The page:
All Saints’ Day is a holy day John Wesley loved.

“All Saints Day revolves around,” Wesley said,

“giving God solemn thanks for the lives and deaths of his saints”, including those who are “famous or obscure”.”

(Iovino, Joe (28 October 2015). “All Saints Day: A holy day John Wesley loved”. The United Methodist Church. Retrieved 20 October 2016.)

 

A saint is anyone in heaven,

Who collectively forms a “great cloud of witnesses”

Surrounding us, here on earth.

Hebrews 12:1-2 reads,

 

“Therefore, since we are surrounded by so great a cloud of witnesses, let us also lay aside every weight and the sin that clings so closely, and let us run with perseverance the race that is set before us, looking to Jesus the pioneer and perfecter of our faith, who for the sake of the joy that was set before him endured the cross, disregarding its shame, and has taken his seat at the right hand of the throne of God.”

 

The line between heaven and earth is very thin.

 

Saints are not perfect people.

They were sinners who ran a mortal race,

striving for perfection,

looking to Jesus.

Saints were people

Just like you and me.

 

The words and actions of saints serve as a witness to each of us:

This is the Christ I follow!

These are the mistakes I made!

Learn from these mistakes!

Grow!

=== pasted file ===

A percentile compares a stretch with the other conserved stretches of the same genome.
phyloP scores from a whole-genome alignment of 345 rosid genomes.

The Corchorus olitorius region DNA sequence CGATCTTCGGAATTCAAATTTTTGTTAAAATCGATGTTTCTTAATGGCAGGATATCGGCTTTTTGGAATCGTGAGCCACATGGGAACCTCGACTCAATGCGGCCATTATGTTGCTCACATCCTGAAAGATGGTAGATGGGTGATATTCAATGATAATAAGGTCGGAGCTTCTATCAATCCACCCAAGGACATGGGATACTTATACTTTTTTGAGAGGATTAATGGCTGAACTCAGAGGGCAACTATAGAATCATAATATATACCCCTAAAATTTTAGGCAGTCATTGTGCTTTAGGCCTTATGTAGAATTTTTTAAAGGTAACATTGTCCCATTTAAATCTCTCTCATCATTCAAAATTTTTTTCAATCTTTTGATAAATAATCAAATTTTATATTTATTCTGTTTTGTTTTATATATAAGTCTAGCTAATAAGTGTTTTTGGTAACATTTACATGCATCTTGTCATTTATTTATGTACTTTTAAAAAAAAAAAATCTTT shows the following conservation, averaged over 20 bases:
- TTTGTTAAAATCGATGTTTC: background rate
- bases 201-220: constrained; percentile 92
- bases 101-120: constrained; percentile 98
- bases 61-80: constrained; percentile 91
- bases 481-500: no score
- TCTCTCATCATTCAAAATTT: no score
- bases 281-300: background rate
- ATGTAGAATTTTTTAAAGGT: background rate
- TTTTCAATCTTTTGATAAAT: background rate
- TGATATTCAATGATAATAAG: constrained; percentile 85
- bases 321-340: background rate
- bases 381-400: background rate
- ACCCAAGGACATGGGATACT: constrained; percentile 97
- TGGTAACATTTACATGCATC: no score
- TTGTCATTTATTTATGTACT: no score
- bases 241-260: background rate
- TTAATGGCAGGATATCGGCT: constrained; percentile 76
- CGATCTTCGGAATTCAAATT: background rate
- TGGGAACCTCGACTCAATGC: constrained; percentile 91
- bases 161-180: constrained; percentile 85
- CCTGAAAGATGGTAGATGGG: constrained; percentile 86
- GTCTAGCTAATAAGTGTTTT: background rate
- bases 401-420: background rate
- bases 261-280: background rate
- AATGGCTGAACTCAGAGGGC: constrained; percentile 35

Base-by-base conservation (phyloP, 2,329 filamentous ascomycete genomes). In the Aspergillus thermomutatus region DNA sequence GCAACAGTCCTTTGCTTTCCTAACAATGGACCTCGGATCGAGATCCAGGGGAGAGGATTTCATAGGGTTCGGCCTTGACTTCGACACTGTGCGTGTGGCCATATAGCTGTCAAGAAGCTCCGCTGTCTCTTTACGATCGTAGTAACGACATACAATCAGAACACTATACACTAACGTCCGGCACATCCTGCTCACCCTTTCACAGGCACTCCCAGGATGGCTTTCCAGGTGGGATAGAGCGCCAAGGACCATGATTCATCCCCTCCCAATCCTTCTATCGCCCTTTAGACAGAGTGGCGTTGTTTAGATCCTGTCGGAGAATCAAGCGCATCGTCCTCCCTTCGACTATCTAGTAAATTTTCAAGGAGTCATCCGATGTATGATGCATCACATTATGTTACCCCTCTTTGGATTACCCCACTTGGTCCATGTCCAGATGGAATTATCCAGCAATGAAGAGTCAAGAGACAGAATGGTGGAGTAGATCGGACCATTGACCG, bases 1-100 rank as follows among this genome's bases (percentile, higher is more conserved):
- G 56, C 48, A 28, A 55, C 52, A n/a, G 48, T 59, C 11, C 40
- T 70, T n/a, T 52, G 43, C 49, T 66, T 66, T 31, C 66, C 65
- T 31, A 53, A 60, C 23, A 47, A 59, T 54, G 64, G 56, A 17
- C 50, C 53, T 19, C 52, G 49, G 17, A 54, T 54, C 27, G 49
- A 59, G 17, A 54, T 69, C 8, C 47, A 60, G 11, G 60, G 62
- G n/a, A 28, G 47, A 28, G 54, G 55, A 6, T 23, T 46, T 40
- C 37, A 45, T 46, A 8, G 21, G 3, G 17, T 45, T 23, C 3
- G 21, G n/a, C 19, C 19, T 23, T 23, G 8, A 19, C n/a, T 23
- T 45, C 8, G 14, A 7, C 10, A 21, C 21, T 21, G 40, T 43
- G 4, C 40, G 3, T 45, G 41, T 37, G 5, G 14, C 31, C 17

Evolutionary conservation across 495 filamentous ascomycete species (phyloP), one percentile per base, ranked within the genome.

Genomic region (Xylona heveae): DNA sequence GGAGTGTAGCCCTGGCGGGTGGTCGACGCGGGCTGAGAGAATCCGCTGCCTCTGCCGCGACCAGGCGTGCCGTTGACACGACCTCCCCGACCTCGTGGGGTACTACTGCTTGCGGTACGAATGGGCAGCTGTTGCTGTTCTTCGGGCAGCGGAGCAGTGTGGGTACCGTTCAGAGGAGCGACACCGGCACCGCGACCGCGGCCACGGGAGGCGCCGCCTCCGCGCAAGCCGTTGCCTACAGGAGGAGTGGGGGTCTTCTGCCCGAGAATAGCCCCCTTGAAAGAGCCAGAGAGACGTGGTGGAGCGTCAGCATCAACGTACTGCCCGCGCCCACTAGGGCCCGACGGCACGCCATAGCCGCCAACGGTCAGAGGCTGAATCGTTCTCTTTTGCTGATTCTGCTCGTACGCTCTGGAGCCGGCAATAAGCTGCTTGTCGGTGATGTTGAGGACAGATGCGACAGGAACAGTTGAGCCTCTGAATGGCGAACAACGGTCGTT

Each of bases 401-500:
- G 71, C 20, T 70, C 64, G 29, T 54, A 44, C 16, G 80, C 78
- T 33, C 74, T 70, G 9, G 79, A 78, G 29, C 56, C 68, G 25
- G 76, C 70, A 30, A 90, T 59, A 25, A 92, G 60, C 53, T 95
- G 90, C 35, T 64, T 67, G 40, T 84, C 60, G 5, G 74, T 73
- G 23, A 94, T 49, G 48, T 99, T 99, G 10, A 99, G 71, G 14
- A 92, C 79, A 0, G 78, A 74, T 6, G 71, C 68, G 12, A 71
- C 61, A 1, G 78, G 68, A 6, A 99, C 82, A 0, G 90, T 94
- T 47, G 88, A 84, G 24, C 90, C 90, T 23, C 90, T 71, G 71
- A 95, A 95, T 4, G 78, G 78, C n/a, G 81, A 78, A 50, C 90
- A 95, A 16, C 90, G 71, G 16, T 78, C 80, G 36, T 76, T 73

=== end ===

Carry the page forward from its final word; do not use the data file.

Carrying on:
Grow closer to Jesus!

Grow more disciples following Jesus!

Expand! Expand! Expand!

 

I appreciate the distinction that

 

saints are perfected sinners,

once mortal,

now immortal.

This contrast gives emphasis to Luke’s unique narrative of Jesus’ Beatitudes.

Blessed are … and

Woe to you.

 

Woe to you, mere mortals,

Inhabitants of aging, aching bodies!

 

Woe, or “ouai” in the Greek

– pronounced oo-ah-ee –

Is an emotional word, such as Yikes! Or Look Out!

(http://www.workingpreacher.org/preaching.aspx?commentary_id=4256)

 

Contrast woe with blessed,

As saints lifted into eternal glory!

Blessed, or “Makarios” in the Greek

– pronounced mak-ar-ee-os –

Means God’s benefits are extended to the one being blessed.

Salvation is God’s benefit extended to saints in heaven.

(Ibid.)

 

Jesus is teaching

God’s benefit of eternal life is gifted to